Black magnate Kneeland Youngblood alleges his family was deprived of the riches from oil-soaked land and is suing ConocoPhillips.
Youngblood, a successful financier and the co-founder of private equity firm Pharos Capital Group, is embroiled in a legal battle with oil giant ConocoPhillips. Youngblood claims that his family, descendants of former slaves, were deprived of their rightful share of wealth from oil-rich land in South Texas that their ancestors purchased. The lawsuit, seeking more than $900 million in damages, touches upon historical injustices and property rights, The Wall Street Journal reported.
Who is Kneeland Youngblood?
Youngblood grew up in a humble household, hailing from the suburbs of Houston. Following his time at Princeton University, he embarked on a career in medicine as an emergency room doctor. In 1998, he co-founded Pharos, an investment firm with a primary focus on healthcare companies. Today, Pharos manages approximately $1.1 billion in assets.
The roots of this legal dispute trace back to the years following the Civil War when Youngblood’s ancestors, the Eckfords, acquired land after their emancipation from slavery. Over time, the land ownership became muddled, and the rightful heirs’ claims were obscured.
Louis Eckford was a formerly slave and Youngblood’s great-great-grandfather. He bought the land in Karnes County in the 1880s. Half of it passed on to his wife, Eliza, and the other half to their nine children when Eckford died in 1896, according to the Texas Tribune.
Following Eliza’s passing, Fritz Korth, the head of the ranching family, obtained her ownership stake in the property. This acquisition served as repayment for a $300 loan that Eliza had borrowed from him. Korth’s descendants maintain that he also purchased her children’s portion, a contention contested by the Eckford family.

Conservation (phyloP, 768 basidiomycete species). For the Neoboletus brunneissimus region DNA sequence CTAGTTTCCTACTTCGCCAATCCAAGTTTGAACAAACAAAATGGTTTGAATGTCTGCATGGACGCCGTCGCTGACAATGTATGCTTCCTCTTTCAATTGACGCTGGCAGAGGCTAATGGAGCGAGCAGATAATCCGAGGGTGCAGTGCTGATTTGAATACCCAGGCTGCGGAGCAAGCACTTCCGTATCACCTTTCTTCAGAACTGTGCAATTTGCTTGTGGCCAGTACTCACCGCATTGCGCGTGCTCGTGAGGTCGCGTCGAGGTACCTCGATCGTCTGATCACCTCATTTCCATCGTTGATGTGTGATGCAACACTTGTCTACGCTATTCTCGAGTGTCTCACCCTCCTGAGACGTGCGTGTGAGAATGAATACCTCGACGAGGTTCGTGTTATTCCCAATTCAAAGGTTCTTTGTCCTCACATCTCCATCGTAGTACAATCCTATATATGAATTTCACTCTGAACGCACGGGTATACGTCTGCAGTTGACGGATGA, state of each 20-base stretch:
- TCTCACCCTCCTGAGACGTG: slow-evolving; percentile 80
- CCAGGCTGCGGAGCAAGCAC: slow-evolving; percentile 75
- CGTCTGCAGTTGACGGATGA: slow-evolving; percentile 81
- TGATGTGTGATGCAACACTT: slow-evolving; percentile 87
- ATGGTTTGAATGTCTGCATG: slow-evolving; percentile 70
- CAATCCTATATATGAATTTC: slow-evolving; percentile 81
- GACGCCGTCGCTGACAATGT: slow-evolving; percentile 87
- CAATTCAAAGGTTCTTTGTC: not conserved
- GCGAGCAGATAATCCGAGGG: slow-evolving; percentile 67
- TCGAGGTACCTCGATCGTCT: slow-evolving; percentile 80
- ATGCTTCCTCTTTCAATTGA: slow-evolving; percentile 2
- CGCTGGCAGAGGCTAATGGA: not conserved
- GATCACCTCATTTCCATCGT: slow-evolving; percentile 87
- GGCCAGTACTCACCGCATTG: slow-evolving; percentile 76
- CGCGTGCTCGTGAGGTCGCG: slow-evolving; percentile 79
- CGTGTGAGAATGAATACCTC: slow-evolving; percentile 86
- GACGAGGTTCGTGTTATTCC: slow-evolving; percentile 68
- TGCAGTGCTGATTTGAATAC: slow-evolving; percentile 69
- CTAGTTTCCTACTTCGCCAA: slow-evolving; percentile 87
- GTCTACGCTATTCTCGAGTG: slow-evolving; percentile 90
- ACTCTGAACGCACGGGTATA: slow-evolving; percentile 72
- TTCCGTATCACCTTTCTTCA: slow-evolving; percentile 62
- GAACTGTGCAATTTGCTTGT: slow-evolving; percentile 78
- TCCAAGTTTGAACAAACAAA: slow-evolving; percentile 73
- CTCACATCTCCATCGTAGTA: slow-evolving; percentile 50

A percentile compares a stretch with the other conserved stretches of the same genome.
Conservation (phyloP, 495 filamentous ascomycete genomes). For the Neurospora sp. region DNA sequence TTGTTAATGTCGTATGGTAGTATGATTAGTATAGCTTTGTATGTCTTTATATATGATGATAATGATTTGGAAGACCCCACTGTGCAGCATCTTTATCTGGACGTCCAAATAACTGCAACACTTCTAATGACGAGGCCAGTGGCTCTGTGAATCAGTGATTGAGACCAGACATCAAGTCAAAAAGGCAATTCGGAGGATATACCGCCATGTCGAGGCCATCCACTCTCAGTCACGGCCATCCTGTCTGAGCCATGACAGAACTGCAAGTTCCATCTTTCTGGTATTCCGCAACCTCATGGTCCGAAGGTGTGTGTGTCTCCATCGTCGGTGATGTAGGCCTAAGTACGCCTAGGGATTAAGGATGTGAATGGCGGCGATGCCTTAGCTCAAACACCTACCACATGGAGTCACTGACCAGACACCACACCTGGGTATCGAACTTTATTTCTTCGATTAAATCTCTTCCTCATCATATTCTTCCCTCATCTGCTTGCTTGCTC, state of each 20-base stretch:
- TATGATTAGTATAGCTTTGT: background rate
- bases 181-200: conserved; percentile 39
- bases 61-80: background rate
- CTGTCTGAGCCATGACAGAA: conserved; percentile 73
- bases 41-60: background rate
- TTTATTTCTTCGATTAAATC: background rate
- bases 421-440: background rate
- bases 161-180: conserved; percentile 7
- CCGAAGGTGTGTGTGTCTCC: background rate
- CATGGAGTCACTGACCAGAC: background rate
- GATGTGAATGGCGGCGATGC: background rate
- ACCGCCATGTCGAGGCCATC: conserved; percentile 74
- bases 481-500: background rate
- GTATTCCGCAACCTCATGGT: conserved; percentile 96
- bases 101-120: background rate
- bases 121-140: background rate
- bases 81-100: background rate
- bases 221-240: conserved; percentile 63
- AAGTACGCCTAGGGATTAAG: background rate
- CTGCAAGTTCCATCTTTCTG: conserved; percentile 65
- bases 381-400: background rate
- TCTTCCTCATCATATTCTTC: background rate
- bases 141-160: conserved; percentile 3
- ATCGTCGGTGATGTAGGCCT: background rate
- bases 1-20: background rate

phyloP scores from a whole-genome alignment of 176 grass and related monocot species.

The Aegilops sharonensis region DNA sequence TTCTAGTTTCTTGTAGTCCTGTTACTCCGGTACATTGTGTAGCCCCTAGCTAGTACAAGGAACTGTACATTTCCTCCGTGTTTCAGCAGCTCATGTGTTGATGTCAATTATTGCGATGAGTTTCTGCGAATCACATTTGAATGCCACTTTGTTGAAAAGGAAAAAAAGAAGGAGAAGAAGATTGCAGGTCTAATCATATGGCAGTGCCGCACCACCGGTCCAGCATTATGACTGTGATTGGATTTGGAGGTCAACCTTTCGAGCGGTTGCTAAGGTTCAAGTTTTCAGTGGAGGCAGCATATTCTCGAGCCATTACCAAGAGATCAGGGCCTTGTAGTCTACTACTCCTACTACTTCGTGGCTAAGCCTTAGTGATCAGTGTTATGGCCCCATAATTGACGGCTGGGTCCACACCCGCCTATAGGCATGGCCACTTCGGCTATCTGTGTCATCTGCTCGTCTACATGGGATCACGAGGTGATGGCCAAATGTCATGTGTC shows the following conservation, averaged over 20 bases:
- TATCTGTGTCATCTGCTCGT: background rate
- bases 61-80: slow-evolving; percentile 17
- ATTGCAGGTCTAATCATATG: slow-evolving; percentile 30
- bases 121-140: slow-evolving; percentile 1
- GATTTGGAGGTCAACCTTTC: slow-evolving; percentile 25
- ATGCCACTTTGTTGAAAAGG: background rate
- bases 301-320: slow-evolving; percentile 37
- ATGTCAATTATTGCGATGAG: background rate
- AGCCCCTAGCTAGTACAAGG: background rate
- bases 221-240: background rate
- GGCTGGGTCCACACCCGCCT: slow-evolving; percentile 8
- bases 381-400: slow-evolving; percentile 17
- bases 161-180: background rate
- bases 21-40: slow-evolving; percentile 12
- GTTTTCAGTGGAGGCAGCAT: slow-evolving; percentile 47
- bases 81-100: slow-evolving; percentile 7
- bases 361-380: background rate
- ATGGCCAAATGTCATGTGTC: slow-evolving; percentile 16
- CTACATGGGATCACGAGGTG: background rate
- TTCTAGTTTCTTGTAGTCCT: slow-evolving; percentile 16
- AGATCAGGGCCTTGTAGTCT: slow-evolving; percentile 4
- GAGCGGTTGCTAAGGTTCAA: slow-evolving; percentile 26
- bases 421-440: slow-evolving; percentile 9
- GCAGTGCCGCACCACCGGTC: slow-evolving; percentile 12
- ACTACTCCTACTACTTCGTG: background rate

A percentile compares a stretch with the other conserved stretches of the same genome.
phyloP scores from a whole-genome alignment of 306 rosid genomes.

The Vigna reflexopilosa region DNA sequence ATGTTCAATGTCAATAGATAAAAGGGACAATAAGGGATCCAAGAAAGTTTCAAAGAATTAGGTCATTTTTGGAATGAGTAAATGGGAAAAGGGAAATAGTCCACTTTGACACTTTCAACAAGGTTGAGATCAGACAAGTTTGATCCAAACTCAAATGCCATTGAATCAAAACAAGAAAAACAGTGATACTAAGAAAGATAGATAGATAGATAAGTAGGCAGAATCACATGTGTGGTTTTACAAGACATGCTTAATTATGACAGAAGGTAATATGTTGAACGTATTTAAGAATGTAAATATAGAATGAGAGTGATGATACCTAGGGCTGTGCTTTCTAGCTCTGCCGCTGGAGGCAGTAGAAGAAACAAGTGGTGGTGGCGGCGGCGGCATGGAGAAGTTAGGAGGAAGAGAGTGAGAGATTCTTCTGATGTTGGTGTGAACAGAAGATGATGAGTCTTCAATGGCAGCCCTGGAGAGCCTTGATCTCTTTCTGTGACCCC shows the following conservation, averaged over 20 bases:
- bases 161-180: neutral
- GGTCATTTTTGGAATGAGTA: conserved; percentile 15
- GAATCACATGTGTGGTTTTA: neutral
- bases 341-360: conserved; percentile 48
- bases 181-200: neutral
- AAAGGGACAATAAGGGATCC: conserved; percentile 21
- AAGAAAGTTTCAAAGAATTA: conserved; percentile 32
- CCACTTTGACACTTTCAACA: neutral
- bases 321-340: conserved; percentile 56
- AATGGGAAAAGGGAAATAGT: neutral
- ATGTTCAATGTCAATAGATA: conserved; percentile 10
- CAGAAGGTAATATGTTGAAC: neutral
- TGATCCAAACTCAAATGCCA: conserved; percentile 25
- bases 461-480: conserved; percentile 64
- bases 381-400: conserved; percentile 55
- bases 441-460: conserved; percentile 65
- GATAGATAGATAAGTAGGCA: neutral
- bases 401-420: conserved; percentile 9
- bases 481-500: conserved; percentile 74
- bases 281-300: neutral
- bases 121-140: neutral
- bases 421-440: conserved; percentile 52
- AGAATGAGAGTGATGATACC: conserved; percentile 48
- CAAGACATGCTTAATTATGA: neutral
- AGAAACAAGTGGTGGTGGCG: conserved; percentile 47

ConocoPhillips has denied any wrongdoing.
The focal point of the dispute lies in the Eagle Ford shale, a highly productive oil region. Youngblood and his family claim that ConocoPhillips disregarded their rightful claims to the property and instead collaborated with another family, the Korths, to expedite drilling and streamline royalty payments.
The Korths are additionally named as defendants in Youngblood’s legal action against ConocoPhillips and West 17th Resources, a mineral rights company.
This summer, a Texas jury said they co-owned the disputed land, which the Korths, who are white, have ranched and hunted on since around World War II. A final judgment was entered in this case in November, and the lawsuit against ConocoPhillips filed by Youngblood and his relatives is now expected to move forward in a separate court, a family lawyer said.
Challenges and Legal Hurdles
Legal experts in the energy sector suggest that the lawsuit faces significant challenges. The size of the tract of land in question, at 147.5 acres, makes the requested $900 million in damages seem excessive, some legal experts say.
But if Youngblood prevails it could open the door up for the broader issue of land dispossession faced by Black communities during the Jim Crow era, a legacy that continues to impact property ownership disparities today.
Dallas-based investor Youngblood says he is righting a family wrong, which he says was perpetuated by one of the country’s largest oil companies. So he and his family are suing. And he wants $900 million,
“If it goes to a verdict, I think we can get a lot more,” Youngblood told the WSJ of the jury trial.
Even if he loses, Youngblood, 67 years old, says it will have been worth the effort because the case has brought his family closer as they try to honor their forebears’ achievement after being freed from slavery.
“This is about legacy,” he said.
Black Land Lost
Between 1910 and the end of the 20th century, Black farm operators nationally lost more than 90 percent of their land, according to Thomas Wilson Mitchell, a professor at Boston College Law School. In 2012, whites managed more than 86 percent of farms in Texas, according to Texas A&M’s Natural Resources Institute, while Blacks managed about 3 percent.